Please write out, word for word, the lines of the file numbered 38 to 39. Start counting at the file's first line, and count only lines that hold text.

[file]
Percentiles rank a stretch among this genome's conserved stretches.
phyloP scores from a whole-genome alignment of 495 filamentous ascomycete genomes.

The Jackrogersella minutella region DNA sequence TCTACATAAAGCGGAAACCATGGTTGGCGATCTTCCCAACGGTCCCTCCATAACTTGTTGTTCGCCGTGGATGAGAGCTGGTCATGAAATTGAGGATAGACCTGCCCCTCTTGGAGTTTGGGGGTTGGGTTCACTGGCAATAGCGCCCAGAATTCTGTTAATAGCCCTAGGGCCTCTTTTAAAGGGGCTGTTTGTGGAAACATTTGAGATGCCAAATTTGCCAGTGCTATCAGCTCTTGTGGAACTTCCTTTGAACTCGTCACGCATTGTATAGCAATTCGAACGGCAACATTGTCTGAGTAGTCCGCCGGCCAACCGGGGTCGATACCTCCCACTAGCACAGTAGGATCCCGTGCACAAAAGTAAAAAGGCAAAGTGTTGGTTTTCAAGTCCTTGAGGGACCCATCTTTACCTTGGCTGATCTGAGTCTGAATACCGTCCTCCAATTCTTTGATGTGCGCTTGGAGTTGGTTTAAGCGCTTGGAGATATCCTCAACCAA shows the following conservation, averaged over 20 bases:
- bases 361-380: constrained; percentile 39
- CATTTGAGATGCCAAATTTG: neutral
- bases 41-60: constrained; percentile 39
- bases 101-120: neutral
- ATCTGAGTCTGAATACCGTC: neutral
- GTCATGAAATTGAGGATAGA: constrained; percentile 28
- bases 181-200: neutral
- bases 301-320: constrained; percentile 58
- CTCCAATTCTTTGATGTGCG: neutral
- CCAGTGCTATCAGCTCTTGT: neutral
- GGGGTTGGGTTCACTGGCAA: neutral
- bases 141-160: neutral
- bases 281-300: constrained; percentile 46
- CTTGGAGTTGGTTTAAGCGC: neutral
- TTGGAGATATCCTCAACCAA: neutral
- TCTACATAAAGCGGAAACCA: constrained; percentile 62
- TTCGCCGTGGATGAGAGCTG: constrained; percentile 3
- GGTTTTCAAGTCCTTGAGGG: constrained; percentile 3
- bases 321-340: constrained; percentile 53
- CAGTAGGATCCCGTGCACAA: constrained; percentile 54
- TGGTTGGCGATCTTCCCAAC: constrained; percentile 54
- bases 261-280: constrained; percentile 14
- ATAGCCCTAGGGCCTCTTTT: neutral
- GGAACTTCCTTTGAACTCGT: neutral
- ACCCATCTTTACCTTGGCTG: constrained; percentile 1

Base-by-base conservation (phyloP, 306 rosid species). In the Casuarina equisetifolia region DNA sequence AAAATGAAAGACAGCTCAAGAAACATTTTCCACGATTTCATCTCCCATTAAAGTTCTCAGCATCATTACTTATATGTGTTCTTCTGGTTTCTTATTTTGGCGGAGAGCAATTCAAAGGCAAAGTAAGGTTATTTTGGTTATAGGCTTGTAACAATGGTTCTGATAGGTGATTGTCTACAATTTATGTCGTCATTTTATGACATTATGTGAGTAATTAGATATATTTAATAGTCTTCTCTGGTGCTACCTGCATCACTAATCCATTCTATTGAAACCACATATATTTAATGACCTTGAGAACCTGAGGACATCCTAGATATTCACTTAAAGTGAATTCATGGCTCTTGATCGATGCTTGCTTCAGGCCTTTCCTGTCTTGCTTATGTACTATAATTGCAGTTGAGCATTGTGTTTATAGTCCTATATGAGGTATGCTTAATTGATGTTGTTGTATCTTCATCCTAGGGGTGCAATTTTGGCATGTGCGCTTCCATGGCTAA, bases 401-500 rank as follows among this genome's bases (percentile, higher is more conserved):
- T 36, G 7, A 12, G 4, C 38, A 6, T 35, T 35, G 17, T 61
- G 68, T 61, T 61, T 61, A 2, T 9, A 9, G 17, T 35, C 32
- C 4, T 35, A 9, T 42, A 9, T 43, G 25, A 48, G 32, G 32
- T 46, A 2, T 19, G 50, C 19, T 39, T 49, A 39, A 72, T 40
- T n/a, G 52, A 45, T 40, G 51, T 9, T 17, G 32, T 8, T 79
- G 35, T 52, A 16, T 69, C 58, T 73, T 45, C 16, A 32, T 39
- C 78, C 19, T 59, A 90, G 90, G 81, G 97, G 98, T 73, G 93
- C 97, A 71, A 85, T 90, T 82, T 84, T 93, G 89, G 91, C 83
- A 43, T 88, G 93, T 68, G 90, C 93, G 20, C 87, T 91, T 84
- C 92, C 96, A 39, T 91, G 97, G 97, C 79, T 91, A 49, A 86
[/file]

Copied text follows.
- A 43, T 88, G 93, T 68, G 90, C 93, G 20, C 87, T 91, T 84
- C 92, C 96, A 39, T 91, G 97, G 97, C 79, T 91, A 49, A 86